It is not easy to fit this movie into a nice little niche. Most of the movie is constructed around the trail of the threesome, chasing after one after another aborted meeting with Elliot. The fact that all these happen through picturesque Paris and Venice is of course delightful. In this movie, we have playful wit, amusing character clashes (you can guess between whom), adventure, tasteful romance and character development. Parallel to that is a character that might have come out of "Pulp fiction", one William Pound who evokes William Blake's ominous "Tiger, tiger burning bright" during a bloody killing, and an assortment of other poets on other similar occasions. He also gets telephone consultation from his shrink on a regular basis. (David, incidentally, is another lover of poetry, and we learn later that he acquired the taste from his step-father.) There is a connection with 911 - the entire duration of the movie, as the title intimates, is from the 5th to the 11th of September, 2001, and no one needs to be particularly clever to guess that therein lies the secret of Elliot's elusiveness. There is even the expected discussion on why people hate Americans, but it is not meant to have any depth. At the end of the day, this is a witty, stylish, entertaining movie, seasoned also with a few pinches of black humour. No, not pretentious. You can be pretentious only when you are serious. But serious this movie certainly is not.
The director seems to have a penchant, for this movie at least, for out-focus shots. Here, they works on two levels. First, they create a special mood of mild intrigue and suspense. But they are also POVs of Irene, who wears eye-glasses. When she takes them off, it is as if she is inviting the audience to join her in taking a break from the excitement of the espionage world to enjoy the beauty of Venice through a mist that enhances your imagination.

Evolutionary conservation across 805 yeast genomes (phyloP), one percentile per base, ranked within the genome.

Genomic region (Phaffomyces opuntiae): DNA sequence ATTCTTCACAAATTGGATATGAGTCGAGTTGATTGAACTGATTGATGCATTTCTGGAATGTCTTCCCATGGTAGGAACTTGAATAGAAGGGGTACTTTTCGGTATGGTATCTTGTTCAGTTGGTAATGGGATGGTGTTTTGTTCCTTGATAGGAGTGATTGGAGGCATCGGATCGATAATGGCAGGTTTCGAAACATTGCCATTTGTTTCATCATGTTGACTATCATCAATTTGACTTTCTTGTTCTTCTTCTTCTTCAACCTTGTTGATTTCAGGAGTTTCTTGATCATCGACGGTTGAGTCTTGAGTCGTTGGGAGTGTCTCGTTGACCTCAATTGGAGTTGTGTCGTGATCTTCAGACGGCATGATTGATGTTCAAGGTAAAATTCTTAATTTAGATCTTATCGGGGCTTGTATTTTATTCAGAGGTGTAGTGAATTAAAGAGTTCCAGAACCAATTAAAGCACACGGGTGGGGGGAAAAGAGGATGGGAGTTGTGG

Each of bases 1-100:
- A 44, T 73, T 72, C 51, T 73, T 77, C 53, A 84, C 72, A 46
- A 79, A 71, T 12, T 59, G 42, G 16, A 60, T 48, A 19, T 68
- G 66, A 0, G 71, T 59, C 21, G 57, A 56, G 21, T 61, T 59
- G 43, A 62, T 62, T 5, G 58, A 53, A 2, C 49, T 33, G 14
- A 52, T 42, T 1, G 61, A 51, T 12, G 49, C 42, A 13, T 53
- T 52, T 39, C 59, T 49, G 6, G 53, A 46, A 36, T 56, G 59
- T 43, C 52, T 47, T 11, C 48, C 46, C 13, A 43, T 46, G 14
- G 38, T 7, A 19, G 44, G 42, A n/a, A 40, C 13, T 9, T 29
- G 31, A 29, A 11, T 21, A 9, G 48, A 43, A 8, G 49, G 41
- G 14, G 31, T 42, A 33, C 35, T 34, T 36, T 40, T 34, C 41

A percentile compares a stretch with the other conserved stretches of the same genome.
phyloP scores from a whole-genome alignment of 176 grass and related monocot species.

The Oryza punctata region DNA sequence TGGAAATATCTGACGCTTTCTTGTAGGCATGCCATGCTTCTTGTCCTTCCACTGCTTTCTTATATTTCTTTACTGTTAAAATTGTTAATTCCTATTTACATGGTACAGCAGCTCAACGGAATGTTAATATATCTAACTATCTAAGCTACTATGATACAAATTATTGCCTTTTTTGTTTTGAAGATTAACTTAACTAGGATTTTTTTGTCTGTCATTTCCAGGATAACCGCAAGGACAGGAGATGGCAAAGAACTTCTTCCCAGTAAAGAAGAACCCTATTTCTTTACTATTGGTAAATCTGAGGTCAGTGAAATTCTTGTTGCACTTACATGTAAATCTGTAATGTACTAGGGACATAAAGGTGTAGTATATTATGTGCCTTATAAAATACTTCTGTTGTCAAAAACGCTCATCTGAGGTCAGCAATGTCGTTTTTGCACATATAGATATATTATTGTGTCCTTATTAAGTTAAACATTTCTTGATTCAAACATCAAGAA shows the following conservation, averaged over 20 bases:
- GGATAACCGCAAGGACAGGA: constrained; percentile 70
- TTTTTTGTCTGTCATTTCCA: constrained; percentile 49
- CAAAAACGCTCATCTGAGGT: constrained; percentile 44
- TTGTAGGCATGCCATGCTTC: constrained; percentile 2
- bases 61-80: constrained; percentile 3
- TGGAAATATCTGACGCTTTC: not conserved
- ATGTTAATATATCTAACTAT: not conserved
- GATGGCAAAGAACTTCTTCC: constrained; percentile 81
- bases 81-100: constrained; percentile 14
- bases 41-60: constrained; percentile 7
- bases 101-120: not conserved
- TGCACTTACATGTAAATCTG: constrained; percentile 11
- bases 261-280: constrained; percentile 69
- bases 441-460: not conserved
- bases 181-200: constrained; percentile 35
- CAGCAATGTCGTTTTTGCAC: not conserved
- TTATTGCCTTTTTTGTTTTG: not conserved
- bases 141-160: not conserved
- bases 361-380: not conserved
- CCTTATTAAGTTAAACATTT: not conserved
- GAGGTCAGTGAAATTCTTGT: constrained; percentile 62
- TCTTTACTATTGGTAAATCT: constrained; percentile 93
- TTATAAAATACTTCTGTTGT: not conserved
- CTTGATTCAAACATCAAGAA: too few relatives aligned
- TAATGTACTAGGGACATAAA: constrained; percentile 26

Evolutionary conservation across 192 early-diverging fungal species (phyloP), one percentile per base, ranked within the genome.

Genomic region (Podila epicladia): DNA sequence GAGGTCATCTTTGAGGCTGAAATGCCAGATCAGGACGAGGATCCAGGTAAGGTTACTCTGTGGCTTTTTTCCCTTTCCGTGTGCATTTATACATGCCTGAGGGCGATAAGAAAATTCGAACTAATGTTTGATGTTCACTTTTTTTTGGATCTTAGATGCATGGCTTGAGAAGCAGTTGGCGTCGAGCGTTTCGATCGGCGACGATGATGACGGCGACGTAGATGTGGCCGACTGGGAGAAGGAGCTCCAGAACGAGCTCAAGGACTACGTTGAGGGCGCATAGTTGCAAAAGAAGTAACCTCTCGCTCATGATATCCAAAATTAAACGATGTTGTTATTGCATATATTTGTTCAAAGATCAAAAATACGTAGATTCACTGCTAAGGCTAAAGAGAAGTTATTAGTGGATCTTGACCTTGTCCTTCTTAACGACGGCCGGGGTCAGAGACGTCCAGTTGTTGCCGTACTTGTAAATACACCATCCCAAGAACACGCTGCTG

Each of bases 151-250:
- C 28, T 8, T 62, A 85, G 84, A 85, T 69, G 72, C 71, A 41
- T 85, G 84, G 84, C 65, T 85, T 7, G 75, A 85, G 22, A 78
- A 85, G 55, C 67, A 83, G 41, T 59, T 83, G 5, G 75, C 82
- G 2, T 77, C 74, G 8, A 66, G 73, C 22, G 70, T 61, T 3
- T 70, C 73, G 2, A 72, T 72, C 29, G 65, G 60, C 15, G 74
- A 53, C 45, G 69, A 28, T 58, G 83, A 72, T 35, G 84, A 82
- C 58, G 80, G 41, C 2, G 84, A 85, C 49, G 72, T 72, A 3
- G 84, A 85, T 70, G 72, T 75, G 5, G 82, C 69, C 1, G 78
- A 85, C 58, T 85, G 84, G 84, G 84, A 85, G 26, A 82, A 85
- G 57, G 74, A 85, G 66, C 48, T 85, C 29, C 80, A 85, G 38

It is delightful to see Binoche in an uncharacteristic role, a cool (like, in teenage language) ex-agent trying to out-maneuver seasoned adversaries and baby-sit the pair of young people at the same time, and all this while not forgetting to enjoy herself. Sara Forestier ("Hell", "Perfume: the story of a murderer") plays taciturn Orlando who seems to have a perpetual toothache, which is understandable in view of an experience in her traumatic childhood. But she can be sweet, once her defense is broken down by the easy humour of David. Unknown British actor Tom Riley plays American young man David with the right mix of charm and awkwardness. If he were a little more flamboyant, he could remind you of Hugh Grant. John Turturro ("Oh Brother, where art thou") brings to the movie another dimension, as the eccentric assassin, but you will have to switch on your black humour frequency to get the most out of his performance.
Not top-billed, but must be mentioned, is inimitable Nick Nolte. This superb actor seems to be the best choice when you have a character that appears only in the last 15 minutes but will fill the screen when a huge presence is needed. If you've seen "A beautiful country" (2004) you'll know what I mean. It's also interesting to note that Binoche and Nick were both in "Paris je t'ame", in separate segments.